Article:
PRO BASKETBALL—NBA: New York swept into the playoffs, squashing Baltimore 95-83 and 123-103. In the first game the Knicks got impressive performances from Walt Frazier and Earl Monroe, who combined for 48 points, 11 assists and 13 rebounds. The New York backcourt men did it again two days later as Monroe scored a season-high 32 and Frazier popped in 29. In less than 15 minutes the two accounted for 30 of the Knicks' 32 points. Boston downed the Hawks 134-109 in its playoff opener at home. John Havlicek led the Celtics with 54 points. In the Midwest Milwaukee extended its win streak to 15 by dropping Golden State 110-90 in the playoff opener. The Warriors looked all too peaceful as they shot 36.7% and committed 27 turnovers. In the second game the Warriors got angry and held on for a 95-92 win to tie the series. Milwaukee received the potential home-court advantage over Los Angeles when the two teams finished the season with matching 60-22 records and flipped a coin to determine the technical winner. The toss also meant that the Lakers had to play Chicago rather than Golden State. After the first game the Bulls were convinced the L.A. Forum was a 17,500-seat dry cleaner. When three Chicago players fouled out in a 107-104 overtime loss Coach Dick Motta raged, "I'm getting sick of seeing the Chicago Bulls pushed around this league like a bowling ball." In the second game the Bulls struck out, losing 108-93. Buffalo finished 21-61 for the season while Philadelphia was an amusing 9-73. Cleveland was 32-50 and Houston, which ended up first in NBA offense, averaging 112.8 points per game, finished 33-49. Detroit was 40-42 and K.C.-Omaha 36-46. Phoenix completed the year 38-44, Seattle 26-56 and Portland 21-61.

ABA: The Indiana Pacers had a Rocky Mountain high in the heart of the Midwest as they dumped Denver in the first two games of the West Division playoffs. Roger Brown led Indiana to a 114-91 win. The next day Freddie Lewis was the hero, scoring 30 points for a 106-93 victory. Brown came off the bench in the fourth quarter to score 12 of his 16 points and George McGinnis added 23. Center Dave Robisch hit 26 points and grabbed 12 rebounds for the Rockets but fouled out with 7:33 remaining in the game. Dan Issel racked up 43 points to lead Kentucky to a 129-101 drubbing of Virginia. Julius Erving, back from a short rest because of bruised ribs, was high man for the Squires with 21. Kentucky ran low on power in the next meeting as the Squires took it 109-94 with Dr. J pumping in 41 points. New York and Carolina split their first two games, the Cougars stopping the Nets 104-96 as New York played without Forward Tom Washington, who is suffering from a knee injury. The Cougars then bowed 114-111, a key reason being the play of New York Center Billy Paultz, who had 18 points, 11 rebounds and forced Kentucky Center Tom Owens to foul out with 4:29 left in the overtime. The rest of the league, Memphis and Dallas, met one another in a season finale with the Tams winning 130-125, sparked by Johnny Neumann's 22 assists. The Tams were 24-60 for the year, the Chaps 28-56.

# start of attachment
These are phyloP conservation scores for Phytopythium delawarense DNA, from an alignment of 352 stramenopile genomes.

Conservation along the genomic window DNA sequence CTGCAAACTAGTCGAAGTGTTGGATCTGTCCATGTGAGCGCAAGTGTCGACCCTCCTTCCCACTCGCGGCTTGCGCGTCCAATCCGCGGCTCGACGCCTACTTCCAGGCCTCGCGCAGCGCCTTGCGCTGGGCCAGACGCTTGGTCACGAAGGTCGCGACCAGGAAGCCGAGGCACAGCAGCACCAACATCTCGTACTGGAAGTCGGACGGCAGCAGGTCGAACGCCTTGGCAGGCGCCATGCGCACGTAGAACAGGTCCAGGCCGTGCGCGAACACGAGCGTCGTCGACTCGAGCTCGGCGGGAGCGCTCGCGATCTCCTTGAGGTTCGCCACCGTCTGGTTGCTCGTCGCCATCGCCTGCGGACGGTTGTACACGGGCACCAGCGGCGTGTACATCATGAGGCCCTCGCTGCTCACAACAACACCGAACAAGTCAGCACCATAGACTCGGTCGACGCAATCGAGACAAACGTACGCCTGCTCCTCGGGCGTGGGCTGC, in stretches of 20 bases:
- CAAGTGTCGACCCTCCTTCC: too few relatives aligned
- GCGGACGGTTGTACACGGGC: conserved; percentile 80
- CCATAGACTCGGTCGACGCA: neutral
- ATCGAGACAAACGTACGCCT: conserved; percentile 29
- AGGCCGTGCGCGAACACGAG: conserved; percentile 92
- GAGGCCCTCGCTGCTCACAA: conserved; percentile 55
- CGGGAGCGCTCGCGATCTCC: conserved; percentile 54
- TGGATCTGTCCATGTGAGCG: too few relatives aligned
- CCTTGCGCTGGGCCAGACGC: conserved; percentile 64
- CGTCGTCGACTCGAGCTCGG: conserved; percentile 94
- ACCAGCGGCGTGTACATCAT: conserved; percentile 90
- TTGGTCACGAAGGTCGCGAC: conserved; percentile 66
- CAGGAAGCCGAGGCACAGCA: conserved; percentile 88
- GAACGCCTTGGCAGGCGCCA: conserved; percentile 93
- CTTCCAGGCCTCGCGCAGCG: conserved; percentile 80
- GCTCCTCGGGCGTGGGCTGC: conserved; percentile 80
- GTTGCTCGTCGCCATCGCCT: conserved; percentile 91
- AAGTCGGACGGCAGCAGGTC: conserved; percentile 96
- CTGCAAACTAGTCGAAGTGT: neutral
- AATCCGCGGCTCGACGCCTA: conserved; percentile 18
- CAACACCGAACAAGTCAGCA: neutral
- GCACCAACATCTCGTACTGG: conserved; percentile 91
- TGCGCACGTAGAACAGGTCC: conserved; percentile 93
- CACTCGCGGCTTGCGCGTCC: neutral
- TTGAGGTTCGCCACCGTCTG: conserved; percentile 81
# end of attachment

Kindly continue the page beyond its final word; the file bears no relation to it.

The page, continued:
TENNIS—TOM GORMAN rallied to defeat Jan Kodes 3-6, 6-2, 7-5 and collected the $10,000 first prize in the Rothmans tournament in Vancouver, British Columbia.

MILEPOSTS—NAMED: By the National Association of College Basketball Coaches, GENE BARTOW, Memphis State, as Coach of the Year. BOB JONES of Kentucky Wesleyan was named college division Coach of the Year.

NAMED: Boston Celtic Center DAVE COWENS, as MVP, by NBA players.

NAMED: JOHN MacLEOD, 35, basketball coach at the University of Oklahoma, as coach of the NBA Phoenix Suns.

NAMED: DICK VITALE, 32, assistant basketball coach at Rutgers, as head man at Detroit.

RESIGNED: Xavier University Basketball Coach DICK CAMPBELL, 42, after a 3-23 season, with one year remaining on his contract.

DIED: FRANCES GRISCOM, 93, who won the U.S. Women's Amateur golf championship in 1900; in Tallahassee, Fla.

DIED: Baseball Hall of Famer GEORGE SISLER, 80, first baseman from 1915-30; in St. Louis. Two-time American League batting champ with averages of .407 and .420, Sisler hit .340 during his career with the St. Louis Browns, Washington Senators and Boston Braves.

DIED: HONESTOUS, 4-year-old filly owned by Eddie Yowell, in a stable fire with 35 other thoroughbreds; at Hialeah.

HOLE YARDS PAR R1 R2 R3 R4
OUT
HOLE YARDS PAR R1 R2 R3 R4
IN
Eagle (-2)
Birdie (-1)
Bogey (+1)
Double Bogey (+2)